Mise-en-scène of the ephemeral Berndnaut Smilde returns to the digital pages of Installation Magazine, discussing his feature in the September 2013 issue of Harper’s Bazaar U.S.  The new body of work ICONOCLOUDS juxtaposes the Dutch artist’s signature manufactured cloudscapes with fashion luminaries Karl Lagerfeld, Dolce & Gabbana, Donatella Versace and Alber Elbaz.  

Installation Magazine:  What was the collaborative process between you and Harper’s Bazaar U.S. to bring ICONOCLOUDS to life? 

Berndnaut Smilde:  Harper’s Bazaar U.S. reached out to me asking if I would be interested in a collaboration for the September issue involving some of the greatest designers.  I had a chat with Laura Brown – executive editor of the magazine and we discussed previous art projects they worked on with Liu Bolin.

In our previous interview you cited “the cloud series titled Nimbus, is the name for a rain cloud, but can also mean an aura surrounding something or someone.  In Classical mythology, a “nimbus” is a shining cloud that surrounds a deity when he or she is on Earth.”  

Initially I wasn’t sure on how to combine my work with fashion but I was interested in a project where we all had to step outside our worlds.  I was curious to experiment how it would be to bring in people into the Nimbus work, why not do it with the most iconic designers?

Berndnaut Smilde, The In Cloud- Donatella Versace, 2013, courtesy of the artist, Harper’s Bazaar and Ronchini Gallery.  Photo © Simon Procter
Berndnaut Smilde, The In Cloud- Donatella Versace, 2013, courtesy of the artist, Harper’s Bazaar and Ronchini Gallery. Photo © Simon Procter

 

The subjects of the ICONOCLOUDS series include Karl Lagerfeld, Dolce & Gabbana, Donatella Versace and Alber Elbaz who are deities in the world of couture design.  Did you create a specific cloud formation unique to each designer? 

Every space works different for the clouds and for that reason I started hours ahead of the team to get the process going the way I had pictured it.  For me the architecture functions as a plinth for the work and therefore it is important to have the right proportion in relation to the space and position in the frame.  I can control the shape in some way but eventually it is the conditions of the space that form and shape the cloud.

Berndnaut Smilde, The In Cloud-  Stefano Gabbana and Domenico Dolce,  2013, courtesy of the artist, Harper’s Bazaar and Ronchini Gallery.  Photo © Simon Procter
Berndnaut Smilde, The In Cloud- Stefano Gabbana and Domenico Dolce, 2013, courtesy of the artist, Harper’s Bazaar and Ronchini Gallery. Photo © Simon Procter

 

To achieve the optimal effect, you need to be able to control the environment you’re working in.  How were the locations  for the shoot determined?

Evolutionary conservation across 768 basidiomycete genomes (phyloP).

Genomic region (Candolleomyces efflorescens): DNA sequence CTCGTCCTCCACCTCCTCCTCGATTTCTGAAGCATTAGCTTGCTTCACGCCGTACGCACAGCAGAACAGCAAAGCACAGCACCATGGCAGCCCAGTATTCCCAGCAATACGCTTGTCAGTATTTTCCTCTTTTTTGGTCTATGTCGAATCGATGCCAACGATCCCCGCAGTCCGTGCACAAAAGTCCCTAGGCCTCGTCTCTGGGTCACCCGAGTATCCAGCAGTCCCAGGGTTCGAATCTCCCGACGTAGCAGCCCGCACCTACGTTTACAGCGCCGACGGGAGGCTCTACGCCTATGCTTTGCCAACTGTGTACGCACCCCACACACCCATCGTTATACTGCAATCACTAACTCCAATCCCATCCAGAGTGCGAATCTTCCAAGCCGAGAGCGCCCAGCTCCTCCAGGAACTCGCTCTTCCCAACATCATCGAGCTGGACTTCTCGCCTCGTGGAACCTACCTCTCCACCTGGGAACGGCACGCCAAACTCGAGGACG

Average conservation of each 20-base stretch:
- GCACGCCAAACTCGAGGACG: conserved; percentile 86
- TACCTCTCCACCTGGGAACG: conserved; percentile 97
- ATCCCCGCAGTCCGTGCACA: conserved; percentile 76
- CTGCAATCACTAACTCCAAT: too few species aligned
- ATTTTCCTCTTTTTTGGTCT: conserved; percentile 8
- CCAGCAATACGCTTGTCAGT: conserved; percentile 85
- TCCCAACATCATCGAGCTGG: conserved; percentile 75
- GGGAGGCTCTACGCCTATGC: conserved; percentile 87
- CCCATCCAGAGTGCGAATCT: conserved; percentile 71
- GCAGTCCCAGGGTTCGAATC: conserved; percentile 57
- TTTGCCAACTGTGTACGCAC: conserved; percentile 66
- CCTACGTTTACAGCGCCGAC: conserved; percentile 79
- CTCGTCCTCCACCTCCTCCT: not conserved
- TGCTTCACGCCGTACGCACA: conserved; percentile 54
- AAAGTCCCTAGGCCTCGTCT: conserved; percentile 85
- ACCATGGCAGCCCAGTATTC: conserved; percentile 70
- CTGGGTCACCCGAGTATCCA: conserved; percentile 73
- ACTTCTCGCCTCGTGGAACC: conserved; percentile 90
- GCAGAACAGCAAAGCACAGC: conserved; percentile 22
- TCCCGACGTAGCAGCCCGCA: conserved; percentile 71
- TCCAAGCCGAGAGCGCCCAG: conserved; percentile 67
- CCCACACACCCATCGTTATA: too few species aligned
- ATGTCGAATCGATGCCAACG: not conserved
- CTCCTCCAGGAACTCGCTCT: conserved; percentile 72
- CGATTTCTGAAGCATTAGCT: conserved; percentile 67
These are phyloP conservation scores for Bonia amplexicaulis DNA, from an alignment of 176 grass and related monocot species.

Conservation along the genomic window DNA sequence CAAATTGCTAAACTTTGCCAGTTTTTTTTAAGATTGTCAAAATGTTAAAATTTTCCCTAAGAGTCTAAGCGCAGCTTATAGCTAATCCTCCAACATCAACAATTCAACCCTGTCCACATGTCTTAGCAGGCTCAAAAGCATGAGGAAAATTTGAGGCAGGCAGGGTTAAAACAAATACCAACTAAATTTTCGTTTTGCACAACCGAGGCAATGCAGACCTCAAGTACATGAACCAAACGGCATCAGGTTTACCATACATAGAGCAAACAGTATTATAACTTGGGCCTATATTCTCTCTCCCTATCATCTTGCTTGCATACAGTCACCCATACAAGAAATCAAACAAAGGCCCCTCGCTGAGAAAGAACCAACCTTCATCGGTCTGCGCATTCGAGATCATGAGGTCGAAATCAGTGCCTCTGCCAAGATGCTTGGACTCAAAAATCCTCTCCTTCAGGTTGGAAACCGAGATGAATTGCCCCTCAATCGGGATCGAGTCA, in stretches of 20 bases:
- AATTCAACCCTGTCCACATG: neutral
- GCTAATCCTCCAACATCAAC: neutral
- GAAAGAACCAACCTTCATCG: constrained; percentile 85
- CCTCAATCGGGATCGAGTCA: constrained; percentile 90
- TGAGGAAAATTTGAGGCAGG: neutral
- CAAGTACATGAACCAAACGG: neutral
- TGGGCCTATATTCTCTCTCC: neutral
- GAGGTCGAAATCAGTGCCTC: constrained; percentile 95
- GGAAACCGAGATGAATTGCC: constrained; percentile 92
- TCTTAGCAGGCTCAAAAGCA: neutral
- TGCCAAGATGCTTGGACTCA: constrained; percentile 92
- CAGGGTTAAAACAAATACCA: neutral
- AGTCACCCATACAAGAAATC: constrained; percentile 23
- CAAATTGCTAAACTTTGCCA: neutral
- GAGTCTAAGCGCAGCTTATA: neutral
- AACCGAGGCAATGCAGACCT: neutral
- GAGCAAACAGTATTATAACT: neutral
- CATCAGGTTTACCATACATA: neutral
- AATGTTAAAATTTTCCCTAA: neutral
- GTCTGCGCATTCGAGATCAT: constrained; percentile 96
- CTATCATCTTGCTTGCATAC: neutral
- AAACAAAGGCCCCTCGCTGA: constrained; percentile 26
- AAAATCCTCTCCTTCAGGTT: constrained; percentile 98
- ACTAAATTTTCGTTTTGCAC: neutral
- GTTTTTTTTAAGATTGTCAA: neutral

It wasn’t really easy to find suitable locations from a distance.  We would be shooting in Milan and Paris.  We talked about what the locations would require (specifications such as size, ventilation possibilities, bringing in water) and what they ideally would look like.  Then the producers in those cities would find possible locations and we started to select.  I am really happy they arranged the Pallazo Litta in Milan as it has beautiful architectural elements and bright colours but also that they could get the Grand Palais for Karl Lagerfeld.  There were months of preparation but eventually we shot in three days, that is really the big difference in the fashion industry: There’s no time.

Berndnaut Smilde, The In Cloud- Karl Lagerfeld, 2013, courtesy of the artist, Harper’s Bazaar and Ronchini Gallery.  Photo © Simon Procter
Berndnaut Smilde, The In Cloud- Karl Lagerfeld, 2013, courtesy of the artist, Harper’s Bazaar and Ronchini Gallery. Photo © Simon Procter

 

What environment were you trying to create between Nimbus and the designers?

I didn’t want the clouds to expand too much, but keep human proportions as I  wanted to treat the project as a portrait where I tried to implement another personality next to the designers.  I wanted them to have a personal relation to the work.

What was the designer’s reaction to your clouds?

Alber Elbaz was really interacted on it, we tried all kinds of positions even had him partly disappearing into the cloud.  For the total project I wanted the atmosphere and the architecture to represent a grandeur status which fits the designers and the September issue of Harpers Bazaar U.S.

Berndnaut Smilde, The In Cloud- Alber Elbaz, 2013, courtesy of the artist, Harper’s Bazaar and Ronchini Gallery.  Photo © Simon Procter
Berndnaut Smilde, The In Cloud- Alber Elbaz, 2013, courtesy of the artist, Harper’s Bazaar and Ronchini Gallery. Photo © Simon Procter

 

In what ways does fashion or design influence your own practice? Do you feel that you share a common thread with any of the featured designers?

I’m not so much influenced by fashion as it is another world.  I am also not that interested in brands and the pace is very different.  But I think the cloud works and the designers are more connected in an iconic way:  we both embody an idea, an archetype where people project ideas on.

 

Berndnaut Smilde, Portrait by Annegret Kellner, courtesy of the artist and Ronchini Gallery
Berndnaut Smilde, Portrait by Annegret Kellner, courtesy of the artist and Ronchini Gallery

 

Discover Berdnaut’s interview in the September issue of Haarper’s Bazzar U.S.  ICONOCLOUDS editions are available at Ronchini Gallery.   Contact the gallery for purchase inquiries, info@ronchinigallery.com

Berndnaut Smilde in collaboration with Simon Proctor, ICONOCLOUDS, Digital c-type print, Edition of 50+4 AP, 2013 © of the artist and Ronchini Gallery.

 

Featured image: Berndnaut Smilde, The In Cloud- Karl Lagerfeld, 2013, courtesy of the artist, Harper’s Bazaar and Ronchini Gallery. Photo © Simon Procter